RACGP backs NACCHO’s pharmacy concerns

Morgan Liotta

16/02/2023 6:23:18 PM

Both organisations warn that Aboriginal and Torres Strait Islander people’s care will be compromised by pharmacist prescribers.

Aboriginal person receiving medication
The college has pledged full support of NACCHO’s concerns of the proposed expansion of pharmacy scope of practice in Aboriginal and Torres Strait Islander communities.

The National Aboriginal Community Controlled Health Organisation (NACCHO) has called for a comprehensive and transparent evaluation of expanding scope of practice for private sector pharmacists, in the wake of ongoing Pharmacy Guild efforts for autonomous prescribing rights.
Several state and territory governments have already committed to pilot programs of independent pharmacy prescribing in various guises, but NACCHO CEO Pat Turner believes the push threatens to erode the quality of primary healthcare provided to Aboriginal and Torres Strait Islander people.
‘These trials threaten to further fragment care for priority conditions such as otitis media and hearing loss, hepatitis management, and further exacerbate the crisis in antimicrobial resistance seen in many Aboriginal and Torres Strait Islander patients,’ she said.
‘Whilst there has been years of consultations and various taskforces and committees reviewing scope of practices and access to care for patients, including the recent Medicare Strengthening Taskforce, which had representation of a range of clinicians involved in delivering primary healthcare, the same cannot be said of this pursuit by private pharmacy.’
RACGP President Dr Nicole Higgins told newsGP the college echoes NACCHO’s concerns about pharmacy overreach.
‘Allowing expanded scope of pharmacy practice will unequivocally compromise quality care that GPs and Aboriginal Health Workers provide, because patient care is more effectively and safely delivered within general practice and ACCHOs,’ she said.
The North Queensland Pharmacy Scope of Practice Pilot has been strongly opposed by the RACGP and NACCHO, as well as other medical organisations, since it was first floated in early 2022. Despite these reservations, Queensland Health Minister Yvette D’arth confirmed that the pilot would proceed at a Pharmacy Guild event later that year.
Part of the concern lies in the fact that North Queensland has a high population of Aboriginal and Torres Strait Islander people, with many having complex healthcare needs for comorbidities, requiring holistic and coordinated care – a point raised by Ms Turner.
‘Expanded scope trials are being conducted in areas with large numbers of Aboriginal and Torres Strait Islander patients,’ she said.
‘[But] the expanded scope proposed for pharmacists is clearly “out of scope” with current practice, as it requires changes to legislation, and a minimum of an additional year of education for pharmacists to perform activities such as prescribing.’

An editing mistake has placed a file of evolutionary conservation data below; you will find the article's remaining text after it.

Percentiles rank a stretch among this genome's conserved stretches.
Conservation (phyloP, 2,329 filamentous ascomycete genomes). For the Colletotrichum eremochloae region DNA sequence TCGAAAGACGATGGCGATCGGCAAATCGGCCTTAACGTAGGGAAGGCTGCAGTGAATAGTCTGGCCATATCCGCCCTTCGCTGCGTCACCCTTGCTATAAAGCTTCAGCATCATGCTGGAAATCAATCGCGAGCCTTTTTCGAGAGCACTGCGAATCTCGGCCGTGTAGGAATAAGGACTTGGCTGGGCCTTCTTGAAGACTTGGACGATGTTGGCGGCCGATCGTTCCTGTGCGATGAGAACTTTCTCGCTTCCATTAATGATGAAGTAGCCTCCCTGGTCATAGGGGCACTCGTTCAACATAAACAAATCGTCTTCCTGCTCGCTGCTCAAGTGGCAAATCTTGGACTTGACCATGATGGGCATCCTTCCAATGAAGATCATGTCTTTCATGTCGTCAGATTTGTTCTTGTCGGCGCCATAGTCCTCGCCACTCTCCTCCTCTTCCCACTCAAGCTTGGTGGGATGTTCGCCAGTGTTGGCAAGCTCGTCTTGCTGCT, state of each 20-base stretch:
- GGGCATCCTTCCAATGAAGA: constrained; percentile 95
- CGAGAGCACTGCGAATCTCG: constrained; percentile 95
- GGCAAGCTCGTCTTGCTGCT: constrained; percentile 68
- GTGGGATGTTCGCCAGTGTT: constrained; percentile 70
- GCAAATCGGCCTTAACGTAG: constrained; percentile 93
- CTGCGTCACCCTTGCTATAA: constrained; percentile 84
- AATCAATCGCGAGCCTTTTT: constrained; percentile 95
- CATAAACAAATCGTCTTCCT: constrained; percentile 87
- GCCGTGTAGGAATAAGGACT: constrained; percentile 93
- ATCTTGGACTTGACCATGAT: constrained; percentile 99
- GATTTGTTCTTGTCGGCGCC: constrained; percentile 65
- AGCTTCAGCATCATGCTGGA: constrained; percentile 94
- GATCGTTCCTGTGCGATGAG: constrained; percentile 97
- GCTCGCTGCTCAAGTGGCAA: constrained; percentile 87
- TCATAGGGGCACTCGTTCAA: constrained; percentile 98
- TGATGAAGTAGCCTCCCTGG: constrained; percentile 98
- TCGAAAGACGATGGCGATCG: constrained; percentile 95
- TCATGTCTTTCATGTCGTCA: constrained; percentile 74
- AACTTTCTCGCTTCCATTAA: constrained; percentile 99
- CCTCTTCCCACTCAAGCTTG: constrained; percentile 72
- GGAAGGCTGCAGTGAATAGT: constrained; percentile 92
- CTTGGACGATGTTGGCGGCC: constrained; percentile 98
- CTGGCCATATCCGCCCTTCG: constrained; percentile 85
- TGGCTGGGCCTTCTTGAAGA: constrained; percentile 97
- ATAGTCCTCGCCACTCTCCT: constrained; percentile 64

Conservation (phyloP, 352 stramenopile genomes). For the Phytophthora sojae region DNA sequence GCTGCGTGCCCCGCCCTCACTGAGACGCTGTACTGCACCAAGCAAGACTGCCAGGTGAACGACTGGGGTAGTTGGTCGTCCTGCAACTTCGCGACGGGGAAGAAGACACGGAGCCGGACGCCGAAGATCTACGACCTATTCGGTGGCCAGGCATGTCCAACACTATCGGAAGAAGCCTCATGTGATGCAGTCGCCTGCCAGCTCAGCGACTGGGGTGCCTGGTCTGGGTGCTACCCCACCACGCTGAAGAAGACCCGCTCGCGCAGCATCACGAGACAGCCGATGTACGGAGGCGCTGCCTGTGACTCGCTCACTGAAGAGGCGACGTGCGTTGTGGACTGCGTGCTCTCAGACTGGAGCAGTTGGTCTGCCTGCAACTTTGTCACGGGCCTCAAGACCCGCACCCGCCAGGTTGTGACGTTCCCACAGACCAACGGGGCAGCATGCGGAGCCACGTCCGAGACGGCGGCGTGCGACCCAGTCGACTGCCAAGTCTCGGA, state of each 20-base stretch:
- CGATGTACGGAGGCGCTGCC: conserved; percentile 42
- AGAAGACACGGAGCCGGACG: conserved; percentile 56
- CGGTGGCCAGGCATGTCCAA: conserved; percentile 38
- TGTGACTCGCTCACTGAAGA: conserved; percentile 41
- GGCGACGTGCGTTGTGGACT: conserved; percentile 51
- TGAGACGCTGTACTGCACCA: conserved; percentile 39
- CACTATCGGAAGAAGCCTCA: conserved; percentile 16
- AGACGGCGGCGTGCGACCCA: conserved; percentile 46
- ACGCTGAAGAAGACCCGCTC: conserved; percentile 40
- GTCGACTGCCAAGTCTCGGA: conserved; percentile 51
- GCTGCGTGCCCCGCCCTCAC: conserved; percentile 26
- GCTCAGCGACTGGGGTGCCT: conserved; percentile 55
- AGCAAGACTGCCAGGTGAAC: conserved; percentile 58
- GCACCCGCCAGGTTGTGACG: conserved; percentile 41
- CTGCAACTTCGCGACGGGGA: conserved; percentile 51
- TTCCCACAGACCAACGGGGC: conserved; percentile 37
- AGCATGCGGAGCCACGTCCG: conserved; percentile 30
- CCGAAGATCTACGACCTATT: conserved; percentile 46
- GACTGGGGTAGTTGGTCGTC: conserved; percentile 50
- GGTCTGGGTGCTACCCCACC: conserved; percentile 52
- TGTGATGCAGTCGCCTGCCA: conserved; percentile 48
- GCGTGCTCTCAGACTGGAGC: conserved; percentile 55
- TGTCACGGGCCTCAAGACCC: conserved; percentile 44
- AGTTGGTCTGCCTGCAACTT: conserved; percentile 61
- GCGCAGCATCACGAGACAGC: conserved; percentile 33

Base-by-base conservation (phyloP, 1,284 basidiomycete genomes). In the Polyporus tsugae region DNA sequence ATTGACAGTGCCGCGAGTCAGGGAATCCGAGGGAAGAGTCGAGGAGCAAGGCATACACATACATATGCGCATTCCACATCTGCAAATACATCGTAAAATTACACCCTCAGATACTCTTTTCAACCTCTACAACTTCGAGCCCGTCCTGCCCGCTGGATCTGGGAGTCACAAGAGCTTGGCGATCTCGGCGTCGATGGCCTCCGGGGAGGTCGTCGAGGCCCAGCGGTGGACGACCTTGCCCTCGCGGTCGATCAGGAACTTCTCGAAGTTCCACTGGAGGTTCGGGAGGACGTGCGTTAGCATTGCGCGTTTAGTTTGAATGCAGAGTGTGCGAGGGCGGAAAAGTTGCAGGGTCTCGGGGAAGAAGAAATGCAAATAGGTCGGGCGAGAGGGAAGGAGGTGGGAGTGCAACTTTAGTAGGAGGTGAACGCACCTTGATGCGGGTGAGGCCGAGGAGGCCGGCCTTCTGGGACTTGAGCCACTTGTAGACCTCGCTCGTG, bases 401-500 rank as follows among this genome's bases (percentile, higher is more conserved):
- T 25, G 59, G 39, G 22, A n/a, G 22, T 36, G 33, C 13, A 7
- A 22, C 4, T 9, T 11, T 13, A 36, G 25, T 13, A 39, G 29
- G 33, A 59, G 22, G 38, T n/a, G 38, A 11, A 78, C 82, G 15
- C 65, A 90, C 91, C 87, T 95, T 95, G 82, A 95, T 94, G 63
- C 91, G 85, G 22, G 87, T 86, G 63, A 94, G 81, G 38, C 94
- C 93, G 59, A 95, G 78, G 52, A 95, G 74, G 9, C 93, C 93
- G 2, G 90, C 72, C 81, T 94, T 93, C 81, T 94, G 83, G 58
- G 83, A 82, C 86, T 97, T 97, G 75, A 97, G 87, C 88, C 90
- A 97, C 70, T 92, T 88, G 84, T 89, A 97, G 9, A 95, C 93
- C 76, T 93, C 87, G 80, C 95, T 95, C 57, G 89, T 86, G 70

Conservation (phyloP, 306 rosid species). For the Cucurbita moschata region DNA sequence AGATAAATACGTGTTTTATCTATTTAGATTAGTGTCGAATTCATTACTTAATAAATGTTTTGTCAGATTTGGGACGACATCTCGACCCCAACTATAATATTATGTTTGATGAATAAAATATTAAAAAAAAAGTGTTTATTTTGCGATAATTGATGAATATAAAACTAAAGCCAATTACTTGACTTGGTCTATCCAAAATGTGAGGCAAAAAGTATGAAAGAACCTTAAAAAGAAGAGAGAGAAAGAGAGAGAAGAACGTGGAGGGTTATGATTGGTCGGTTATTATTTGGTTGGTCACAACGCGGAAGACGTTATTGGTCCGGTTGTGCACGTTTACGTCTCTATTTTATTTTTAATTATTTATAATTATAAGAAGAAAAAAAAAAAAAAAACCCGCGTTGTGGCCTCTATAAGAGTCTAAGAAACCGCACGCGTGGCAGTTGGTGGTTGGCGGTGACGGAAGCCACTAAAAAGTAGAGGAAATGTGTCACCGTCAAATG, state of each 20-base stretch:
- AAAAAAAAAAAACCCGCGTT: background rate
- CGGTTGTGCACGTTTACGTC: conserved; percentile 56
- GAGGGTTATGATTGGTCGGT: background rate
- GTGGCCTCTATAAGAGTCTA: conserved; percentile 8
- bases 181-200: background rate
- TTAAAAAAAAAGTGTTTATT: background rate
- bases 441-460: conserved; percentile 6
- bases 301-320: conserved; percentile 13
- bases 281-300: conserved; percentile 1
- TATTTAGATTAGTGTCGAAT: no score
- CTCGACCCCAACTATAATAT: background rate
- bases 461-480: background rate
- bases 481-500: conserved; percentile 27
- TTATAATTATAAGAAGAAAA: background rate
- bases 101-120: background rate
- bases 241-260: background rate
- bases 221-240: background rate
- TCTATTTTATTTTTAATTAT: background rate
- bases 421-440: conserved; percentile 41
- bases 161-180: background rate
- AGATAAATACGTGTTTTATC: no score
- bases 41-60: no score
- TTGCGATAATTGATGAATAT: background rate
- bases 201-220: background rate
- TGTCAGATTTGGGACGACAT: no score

Antimicrobial resistance – a phenomenon doctors have said will likely get worse with pharmacy prescribing – is also recognised as a growing concern among Aboriginal and Torres Strait Islander communities, to the point where NACCHO has launched a program aimed at improving antimicrobial stewardship to help tackle the issue in the tropical north of Australia.
It is another reason why Dr Higgins, who lives and practises in Mackay, is opposed to the pilot.
‘NACCHO has warned that the Queensland expanded scope of practice pilot threatens to further exacerbate issues with antimicrobial resistance seen in many Aboriginal and Torres Strait Islander patients, and fragment care for patients with serious conditions, including hearing loss,’ she said.
‘The RACGP backs these calls.’
Rather than expanding pharmacists’ scope of practice to prescribe independently, both the RACGP and NACCHO have promoted integrated care teams of GPs, nurses and pharmacists all working under the one roof.
‘Our community controlled health services [ACCHOs] are the Australian leaders in coordinated, multidisciplinary primary healthcare,’ NACCHO Chair Donnella Mills said.
‘ACCHOs currently employ three nurses or Aboriginal and Torres Strait Islander health workers for every one GP and have developed effective models for integrating pharmacists within primary healthcare teams.
‘This coordinated multidisciplinary primary healthcare is improving access and quality of care.’
Dr Higgins said the college will continue to stand by ACCHOs and support community needs for priority patient groups such as Aboriginal and Torres Strait Islander people and those living in rural and remote areas.
‘We want to work together with community pharmacists as a team for our patients, but the Pharmacy Guild’s push for retail pharmacy prescribing is not supported by the medical community,’ she said.
‘While pharmacists dispense medicines, they don’t have the training required to diagnose patients or fulfil ongoing therapeutic relationships – which is particularly valuable in rural and remote communities.’
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